Bring It Down
High blood pressure (or hypertension) is a blood pressure reading of at least 140/90 mmHg. Numbers like this can put you at risk for a number of serious health conditions, including stroke and heart disease.
Fortunately, there’s more than medication that can help lower your blood pressure. Making the right lifestyle choices can help control blood pressure as well.
Try these quick tips to reduce your blood pressure—and maybe even lower your chance of developing heart disease.
Lose 10 Pounds
The Mayo Clinic reports that dropping any extra weight can help keep your blood pressure in check. Start with just 10 pounds; as a general rule, the more you lose, the lower your blood pressure.
Weight loss can also make your blood pressure medication more effective. Losing weight can be particularly effective if your weight is outside of the range that’s considered healthy, according to the National Institutes of Health (NIH).
Talk to your doctor about an optimal target weight, and a safe weight-loss plan for you.
If you’re uncertain as to whether you need to lose weight, ask your doctor to measure your body mass index (BMI) and your waistline. These two readings can help determine whether you’re at increased risk for high blood pressure.
Your BMI is a measurement of your body’s height to your weight. While knowing your BMI can often help to predict your level of body fat, it may not be enough. Waist measurement can indicate risk for developing high blood pressure. A healthy waist measurement for men is under 40 inches, and women under 35 inches.
Walk It Out
A great way to improve your BMI, reduce the fat around your middle, and decrease your blood pressure is to reduce your calories and get regular exercise.
The American College of Sports Medicine (ACSM) states that even easier exercises like walking or doing chores around the house can pay off in lowering blood pressure.
ACM recommends a half-hour minimum of moderate physical activity five days a week.
Talk to your doctor about developing an exercise program.
A healthy diet is another key to improving and maintaining your blood pressure. The Mayo Clinic recommends the DASH Diet, otherwise known as the Dietary Approaches to Stop Hypertension Diet.
DASH may sound fancy, but it isn’t complicated. It simply means eating foods that are low in cholesterol and saturated fat, and focusing on balanced nutrition. Think the usual suspects: fruits and veggies, whole grains, and low- or no-fat dairy products. Another important factor in a successful diet is to reduce the size of your portions.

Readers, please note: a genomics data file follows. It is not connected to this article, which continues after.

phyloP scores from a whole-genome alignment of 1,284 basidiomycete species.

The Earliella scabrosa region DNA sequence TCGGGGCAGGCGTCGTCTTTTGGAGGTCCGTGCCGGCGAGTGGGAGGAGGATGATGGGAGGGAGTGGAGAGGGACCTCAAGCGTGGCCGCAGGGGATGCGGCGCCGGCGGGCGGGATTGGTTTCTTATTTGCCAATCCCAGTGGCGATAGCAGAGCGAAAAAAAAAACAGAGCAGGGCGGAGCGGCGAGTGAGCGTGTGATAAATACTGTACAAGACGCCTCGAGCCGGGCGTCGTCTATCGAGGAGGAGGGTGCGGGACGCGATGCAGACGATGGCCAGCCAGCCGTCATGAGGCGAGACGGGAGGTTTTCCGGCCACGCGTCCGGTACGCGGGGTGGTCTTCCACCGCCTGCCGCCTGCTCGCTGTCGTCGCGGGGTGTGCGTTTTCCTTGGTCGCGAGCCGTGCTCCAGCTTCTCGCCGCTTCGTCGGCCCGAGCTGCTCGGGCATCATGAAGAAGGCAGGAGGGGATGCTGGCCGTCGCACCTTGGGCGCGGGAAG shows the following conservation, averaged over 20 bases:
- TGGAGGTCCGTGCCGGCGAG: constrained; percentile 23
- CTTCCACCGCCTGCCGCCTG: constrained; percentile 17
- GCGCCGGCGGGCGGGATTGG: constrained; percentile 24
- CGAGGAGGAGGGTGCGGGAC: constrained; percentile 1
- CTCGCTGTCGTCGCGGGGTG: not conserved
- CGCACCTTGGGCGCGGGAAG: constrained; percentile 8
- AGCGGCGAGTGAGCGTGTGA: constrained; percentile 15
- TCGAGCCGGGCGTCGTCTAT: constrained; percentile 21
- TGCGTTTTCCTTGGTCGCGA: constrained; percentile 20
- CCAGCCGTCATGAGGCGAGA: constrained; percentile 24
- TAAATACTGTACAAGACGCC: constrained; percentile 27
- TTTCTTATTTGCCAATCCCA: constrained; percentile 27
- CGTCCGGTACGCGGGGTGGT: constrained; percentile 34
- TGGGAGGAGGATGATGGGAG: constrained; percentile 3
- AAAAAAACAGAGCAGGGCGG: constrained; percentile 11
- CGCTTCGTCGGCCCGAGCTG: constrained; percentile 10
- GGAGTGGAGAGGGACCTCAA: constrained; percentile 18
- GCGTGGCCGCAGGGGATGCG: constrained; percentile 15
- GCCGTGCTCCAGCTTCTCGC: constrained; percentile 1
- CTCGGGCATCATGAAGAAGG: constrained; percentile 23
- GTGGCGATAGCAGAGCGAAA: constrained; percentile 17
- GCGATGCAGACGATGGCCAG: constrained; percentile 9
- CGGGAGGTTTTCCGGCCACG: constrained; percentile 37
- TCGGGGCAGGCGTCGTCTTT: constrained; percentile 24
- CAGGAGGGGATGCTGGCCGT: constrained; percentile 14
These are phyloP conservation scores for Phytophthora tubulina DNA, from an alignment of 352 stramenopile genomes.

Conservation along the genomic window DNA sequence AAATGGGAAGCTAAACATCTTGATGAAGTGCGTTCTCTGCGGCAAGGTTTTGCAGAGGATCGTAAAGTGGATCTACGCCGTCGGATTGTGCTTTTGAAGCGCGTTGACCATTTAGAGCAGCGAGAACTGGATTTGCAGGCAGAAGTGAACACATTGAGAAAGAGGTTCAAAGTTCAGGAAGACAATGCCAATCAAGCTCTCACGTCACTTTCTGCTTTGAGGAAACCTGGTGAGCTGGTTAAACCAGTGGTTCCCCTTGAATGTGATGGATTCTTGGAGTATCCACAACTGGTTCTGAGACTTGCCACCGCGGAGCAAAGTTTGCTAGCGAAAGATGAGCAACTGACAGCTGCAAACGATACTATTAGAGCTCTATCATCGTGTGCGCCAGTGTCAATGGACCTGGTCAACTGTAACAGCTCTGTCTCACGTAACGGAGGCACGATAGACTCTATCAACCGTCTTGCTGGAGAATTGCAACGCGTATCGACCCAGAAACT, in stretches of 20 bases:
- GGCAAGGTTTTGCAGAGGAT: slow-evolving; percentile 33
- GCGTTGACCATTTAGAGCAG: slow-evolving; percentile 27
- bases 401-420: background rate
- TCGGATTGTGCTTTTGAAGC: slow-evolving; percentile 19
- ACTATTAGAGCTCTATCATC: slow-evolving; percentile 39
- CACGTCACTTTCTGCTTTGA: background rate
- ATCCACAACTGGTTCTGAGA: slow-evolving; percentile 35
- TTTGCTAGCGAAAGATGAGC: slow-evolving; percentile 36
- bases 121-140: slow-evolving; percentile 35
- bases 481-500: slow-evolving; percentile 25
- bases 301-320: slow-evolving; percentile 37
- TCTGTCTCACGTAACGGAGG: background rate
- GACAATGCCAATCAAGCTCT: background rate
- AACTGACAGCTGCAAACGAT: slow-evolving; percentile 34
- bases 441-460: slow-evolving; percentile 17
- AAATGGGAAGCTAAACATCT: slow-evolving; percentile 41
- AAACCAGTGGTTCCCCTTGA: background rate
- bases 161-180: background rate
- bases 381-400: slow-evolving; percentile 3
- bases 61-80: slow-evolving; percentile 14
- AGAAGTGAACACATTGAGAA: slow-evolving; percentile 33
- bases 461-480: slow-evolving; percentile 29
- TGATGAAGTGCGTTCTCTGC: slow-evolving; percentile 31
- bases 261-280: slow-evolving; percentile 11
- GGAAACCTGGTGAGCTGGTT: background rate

DASH is effective and may cause your blood pressure to plummet as much as 14 mmHg.
Don’t Pass the Salt
Salt and high blood pressure don’t mix. According to the Mayo Clinic, if you cut even a little bit of salt from your diet, it can result in lowering your blood pressure by as much as 8 mmHg. The majority of salt in the American diet comes from restaurant food and pre-prepared foods.
Aim to keep your sodium intake to no higher than 2,300 mg per day. Those over age 51 should consume even less salt—strive for no more than 1,500 mg a day.
Take It Down a Notch
Increased stress can mean increased blood pressure, at least temporarily. If you’re at risk for high blood pressure due to being overweight, you’ll want to pay particular attention to lowering your stress.
Many activities can help you stay calmer in the face of daily life stressors. Many of the same healthy actions that are good for your blood pressure—like eating right and exercising—can also be stress preventers.
In addition to exercise, other forms of relaxation like meditation or deep breathing can also be helpful.
Make Lower a Habit
When you focus on living a healthy lifestyle, you’ll be making the right choices for your blood pressure as well. Watching your weight, exercising, and eating right are winning actions in the battle against hypertension.
Taming your vices can also make a difference in some cases. If you smoke, drink too much alcohol, or have a daily caffeine habit, talk to your doctor about whether cutting back might play a role in your blood pressure reduction plan.